Why did the justice minister not ask for a stay of the judge's decision until the appeal was decided on so that prisoners would be unable to vote in this election?

JusticeOral Question Period

2:35 p.m.

Prince Albert—Churchill River Saskatchewan

Liberal

Gordon Kirkby LiberalParliamentary Secretary to Minister of Justice and Attorney General of Canada

Mr. Speaker, I thank the hon. member for the question. I will take the question under advisement and provide an answer as soon as possible.

JusticeOral Question Period

2:35 p.m.

Reform

Randy White Reform Fraser Valley West, BC

Mr. Speaker, there is a great answer. He is going to take it under advisement a few days before they drop the writ. Great.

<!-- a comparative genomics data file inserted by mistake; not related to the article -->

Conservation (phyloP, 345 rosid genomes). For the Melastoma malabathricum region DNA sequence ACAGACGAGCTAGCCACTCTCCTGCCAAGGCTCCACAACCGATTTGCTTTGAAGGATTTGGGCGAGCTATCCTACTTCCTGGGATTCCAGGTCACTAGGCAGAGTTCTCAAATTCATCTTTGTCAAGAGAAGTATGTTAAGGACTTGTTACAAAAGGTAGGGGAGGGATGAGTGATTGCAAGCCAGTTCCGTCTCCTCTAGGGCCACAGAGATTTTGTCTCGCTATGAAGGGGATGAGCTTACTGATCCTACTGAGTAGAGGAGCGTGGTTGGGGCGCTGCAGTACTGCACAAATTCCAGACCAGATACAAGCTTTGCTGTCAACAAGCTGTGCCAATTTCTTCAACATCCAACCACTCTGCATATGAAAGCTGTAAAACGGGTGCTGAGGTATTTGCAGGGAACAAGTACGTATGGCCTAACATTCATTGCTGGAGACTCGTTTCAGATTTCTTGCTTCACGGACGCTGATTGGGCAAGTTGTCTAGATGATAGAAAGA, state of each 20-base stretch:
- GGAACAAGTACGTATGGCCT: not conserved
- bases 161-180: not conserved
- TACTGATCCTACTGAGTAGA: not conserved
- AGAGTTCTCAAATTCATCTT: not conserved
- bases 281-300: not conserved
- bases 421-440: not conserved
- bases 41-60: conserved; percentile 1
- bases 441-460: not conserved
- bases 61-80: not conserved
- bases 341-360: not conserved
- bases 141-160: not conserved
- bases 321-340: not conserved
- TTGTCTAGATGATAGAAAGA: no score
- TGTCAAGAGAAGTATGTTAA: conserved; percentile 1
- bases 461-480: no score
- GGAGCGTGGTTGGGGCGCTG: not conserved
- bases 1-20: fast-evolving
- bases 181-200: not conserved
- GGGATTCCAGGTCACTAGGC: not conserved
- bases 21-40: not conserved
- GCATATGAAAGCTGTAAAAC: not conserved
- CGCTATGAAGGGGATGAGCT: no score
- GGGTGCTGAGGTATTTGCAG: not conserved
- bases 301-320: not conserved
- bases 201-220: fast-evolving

This is about the rights of criminals versus the rights of victims and law-abiding Canadian citizens. That is what this is about.

Criminals can now vote. They can play golf at Ferndale prison. They get Canada pension, old age security, the guaranteed income supplement, overtime pay and they can sue the crown at taxpayer expense.

Why do victims have to fight this Liberal government so hard for rights and these Liberals trip over themselves to cater to criminals?

JusticeOral Question Period

2:35 p.m.

Vaudreuil Québec

Liberal

Nick Discepola LiberalParliamentary Secretary to Solicitor General of Canada

If they want a response, Mr. Speaker, I think our record on victims rights speaks for itself. This government has acted time and time again to protect the rights of victims

and time and time again it was that party which voted against every single piece of legislation.